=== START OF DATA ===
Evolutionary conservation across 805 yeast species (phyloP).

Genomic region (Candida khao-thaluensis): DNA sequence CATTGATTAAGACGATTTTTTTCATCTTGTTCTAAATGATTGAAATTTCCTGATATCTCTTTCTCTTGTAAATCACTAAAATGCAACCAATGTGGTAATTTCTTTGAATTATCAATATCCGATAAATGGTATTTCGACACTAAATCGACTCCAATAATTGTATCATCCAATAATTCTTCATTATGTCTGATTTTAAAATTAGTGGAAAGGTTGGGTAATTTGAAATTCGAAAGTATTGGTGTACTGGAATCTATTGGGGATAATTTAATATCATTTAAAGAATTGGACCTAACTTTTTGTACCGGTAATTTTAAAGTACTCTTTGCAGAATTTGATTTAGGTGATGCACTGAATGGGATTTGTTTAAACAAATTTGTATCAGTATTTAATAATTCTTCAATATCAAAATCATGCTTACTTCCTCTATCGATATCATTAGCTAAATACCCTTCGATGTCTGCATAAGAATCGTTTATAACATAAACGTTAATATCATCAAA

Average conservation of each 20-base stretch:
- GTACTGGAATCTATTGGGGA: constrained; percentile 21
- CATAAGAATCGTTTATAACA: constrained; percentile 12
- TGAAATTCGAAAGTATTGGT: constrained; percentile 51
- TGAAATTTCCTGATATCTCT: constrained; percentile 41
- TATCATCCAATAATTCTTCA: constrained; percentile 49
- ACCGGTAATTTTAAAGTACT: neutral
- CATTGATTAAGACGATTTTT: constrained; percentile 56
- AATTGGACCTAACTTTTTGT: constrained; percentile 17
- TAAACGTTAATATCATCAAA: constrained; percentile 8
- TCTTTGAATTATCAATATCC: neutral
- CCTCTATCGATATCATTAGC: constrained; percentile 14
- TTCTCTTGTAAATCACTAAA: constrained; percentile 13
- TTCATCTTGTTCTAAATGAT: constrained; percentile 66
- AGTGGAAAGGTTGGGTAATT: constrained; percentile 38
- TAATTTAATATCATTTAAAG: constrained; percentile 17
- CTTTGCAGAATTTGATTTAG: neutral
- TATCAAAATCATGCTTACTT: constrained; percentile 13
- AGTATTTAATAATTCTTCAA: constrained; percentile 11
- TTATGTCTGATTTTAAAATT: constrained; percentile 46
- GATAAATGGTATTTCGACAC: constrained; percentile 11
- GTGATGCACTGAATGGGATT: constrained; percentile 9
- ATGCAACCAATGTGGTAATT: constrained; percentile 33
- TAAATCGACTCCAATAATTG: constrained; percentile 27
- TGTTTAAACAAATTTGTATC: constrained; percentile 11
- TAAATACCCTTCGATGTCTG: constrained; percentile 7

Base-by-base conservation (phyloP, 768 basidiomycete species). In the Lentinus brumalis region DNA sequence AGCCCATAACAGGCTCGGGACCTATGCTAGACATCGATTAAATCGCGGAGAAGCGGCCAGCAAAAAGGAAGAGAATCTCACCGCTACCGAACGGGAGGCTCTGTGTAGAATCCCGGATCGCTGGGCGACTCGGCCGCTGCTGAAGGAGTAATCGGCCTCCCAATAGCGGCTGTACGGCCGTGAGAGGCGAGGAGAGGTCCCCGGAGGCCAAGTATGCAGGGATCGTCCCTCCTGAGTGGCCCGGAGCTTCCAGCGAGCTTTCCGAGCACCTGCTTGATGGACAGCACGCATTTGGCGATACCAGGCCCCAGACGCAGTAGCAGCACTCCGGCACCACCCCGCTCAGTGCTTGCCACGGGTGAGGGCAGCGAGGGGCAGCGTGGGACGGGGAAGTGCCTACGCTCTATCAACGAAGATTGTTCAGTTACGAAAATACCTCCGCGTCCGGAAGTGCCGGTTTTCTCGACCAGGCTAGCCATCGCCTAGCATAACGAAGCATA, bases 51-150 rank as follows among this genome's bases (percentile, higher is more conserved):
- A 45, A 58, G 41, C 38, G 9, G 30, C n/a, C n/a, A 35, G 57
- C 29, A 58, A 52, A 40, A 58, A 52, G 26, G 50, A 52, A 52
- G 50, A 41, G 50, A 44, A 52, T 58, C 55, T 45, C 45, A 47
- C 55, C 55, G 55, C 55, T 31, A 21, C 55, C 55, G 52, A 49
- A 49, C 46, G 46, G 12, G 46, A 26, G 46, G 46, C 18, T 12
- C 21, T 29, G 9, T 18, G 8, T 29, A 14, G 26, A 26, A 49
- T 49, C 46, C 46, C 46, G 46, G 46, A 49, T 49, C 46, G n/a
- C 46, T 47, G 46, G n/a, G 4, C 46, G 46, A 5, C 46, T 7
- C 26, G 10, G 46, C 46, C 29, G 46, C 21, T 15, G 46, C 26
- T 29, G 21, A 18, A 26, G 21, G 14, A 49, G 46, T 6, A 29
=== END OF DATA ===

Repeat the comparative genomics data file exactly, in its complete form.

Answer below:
Evolutionary conservation across 805 yeast species (phyloP).

Genomic region (Candida khao-thaluensis): DNA sequence CATTGATTAAGACGATTTTTTTCATCTTGTTCTAAATGATTGAAATTTCCTGATATCTCTTTCTCTTGTAAATCACTAAAATGCAACCAATGTGGTAATTTCTTTGAATTATCAATATCCGATAAATGGTATTTCGACACTAAATCGACTCCAATAATTGTATCATCCAATAATTCTTCATTATGTCTGATTTTAAAATTAGTGGAAAGGTTGGGTAATTTGAAATTCGAAAGTATTGGTGTACTGGAATCTATTGGGGATAATTTAATATCATTTAAAGAATTGGACCTAACTTTTTGTACCGGTAATTTTAAAGTACTCTTTGCAGAATTTGATTTAGGTGATGCACTGAATGGGATTTGTTTAAACAAATTTGTATCAGTATTTAATAATTCTTCAATATCAAAATCATGCTTACTTCCTCTATCGATATCATTAGCTAAATACCCTTCGATGTCTGCATAAGAATCGTTTATAACATAAACGTTAATATCATCAAA

Average conservation of each 20-base stretch:
- GTACTGGAATCTATTGGGGA: constrained; percentile 21
- CATAAGAATCGTTTATAACA: constrained; percentile 12
- TGAAATTCGAAAGTATTGGT: constrained; percentile 51
- TGAAATTTCCTGATATCTCT: constrained; percentile 41
- TATCATCCAATAATTCTTCA: constrained; percentile 49
- ACCGGTAATTTTAAAGTACT: neutral
- CATTGATTAAGACGATTTTT: constrained; percentile 56
- AATTGGACCTAACTTTTTGT: constrained; percentile 17
- TAAACGTTAATATCATCAAA: constrained; percentile 8
- TCTTTGAATTATCAATATCC: neutral
- CCTCTATCGATATCATTAGC: constrained; percentile 14
- TTCTCTTGTAAATCACTAAA: constrained; percentile 13
- TTCATCTTGTTCTAAATGAT: constrained; percentile 66
- AGTGGAAAGGTTGGGTAATT: constrained; percentile 38
- TAATTTAATATCATTTAAAG: constrained; percentile 17
- CTTTGCAGAATTTGATTTAG: neutral
- TATCAAAATCATGCTTACTT: constrained; percentile 13
- AGTATTTAATAATTCTTCAA: constrained; percentile 11
- TTATGTCTGATTTTAAAATT: constrained; percentile 46
- GATAAATGGTATTTCGACAC: constrained; percentile 11
- GTGATGCACTGAATGGGATT: constrained; percentile 9
- ATGCAACCAATGTGGTAATT: constrained; percentile 33
- TAAATCGACTCCAATAATTG: constrained; percentile 27
- TGTTTAAACAAATTTGTATC: constrained; percentile 11
- TAAATACCCTTCGATGTCTG: constrained; percentile 7

Base-by-base conservation (phyloP, 768 basidiomycete species). In the Lentinus brumalis region DNA sequence AGCCCATAACAGGCTCGGGACCTATGCTAGACATCGATTAAATCGCGGAGAAGCGGCCAGCAAAAAGGAAGAGAATCTCACCGCTACCGAACGGGAGGCTCTGTGTAGAATCCCGGATCGCTGGGCGACTCGGCCGCTGCTGAAGGAGTAATCGGCCTCCCAATAGCGGCTGTACGGCCGTGAGAGGCGAGGAGAGGTCCCCGGAGGCCAAGTATGCAGGGATCGTCCCTCCTGAGTGGCCCGGAGCTTCCAGCGAGCTTTCCGAGCACCTGCTTGATGGACAGCACGCATTTGGCGATACCAGGCCCCAGACGCAGTAGCAGCACTCCGGCACCACCCCGCTCAGTGCTTGCCACGGGTGAGGGCAGCGAGGGGCAGCGTGGGACGGGGAAGTGCCTACGCTCTATCAACGAAGATTGTTCAGTTACGAAAATACCTCCGCGTCCGGAAGTGCCGGTTTTCTCGACCAGGCTAGCCATCGCCTAGCATAACGAAGCATA, bases 51-150 rank as follows among this genome's bases (percentile, higher is more conserved):
- A 45, A 58, G 41, C 38, G 9, G 30, C n/a, C n/a, A 35, G 57
- C 29, A 58, A 52, A 40, A 58, A 52, G 26, G 50, A 52, A 52
- G 50, A 41, G 50, A 44, A 52, T 58, C 55, T 45, C 45, A 47
- C 55, C 55, G 55, C 55, T 31, A 21, C 55, C 55, G 52, A 49
- A 49, C 46, G 46, G 12, G 46, A 26, G 46, G 46, C 18, T 12
- C 21, T 29, G 9, T 18, G 8, T 29, A 14, G 26, A 26, A 49
- T 49, C 46, C 46, C 46, G 46, G 46, A 49, T 49, C 46, G n/a
- C 46, T 47, G 46, G n/a, G 4, C 46, G 46, A 5, C 46, T 7
- C 26, G 10, G 46, C 46, C 29, G 46, C 21, T 15, G 46, C 26
- T 29, G 21, A 18, A 26, G 21, G 14, A 49, G 46, T 6, A 29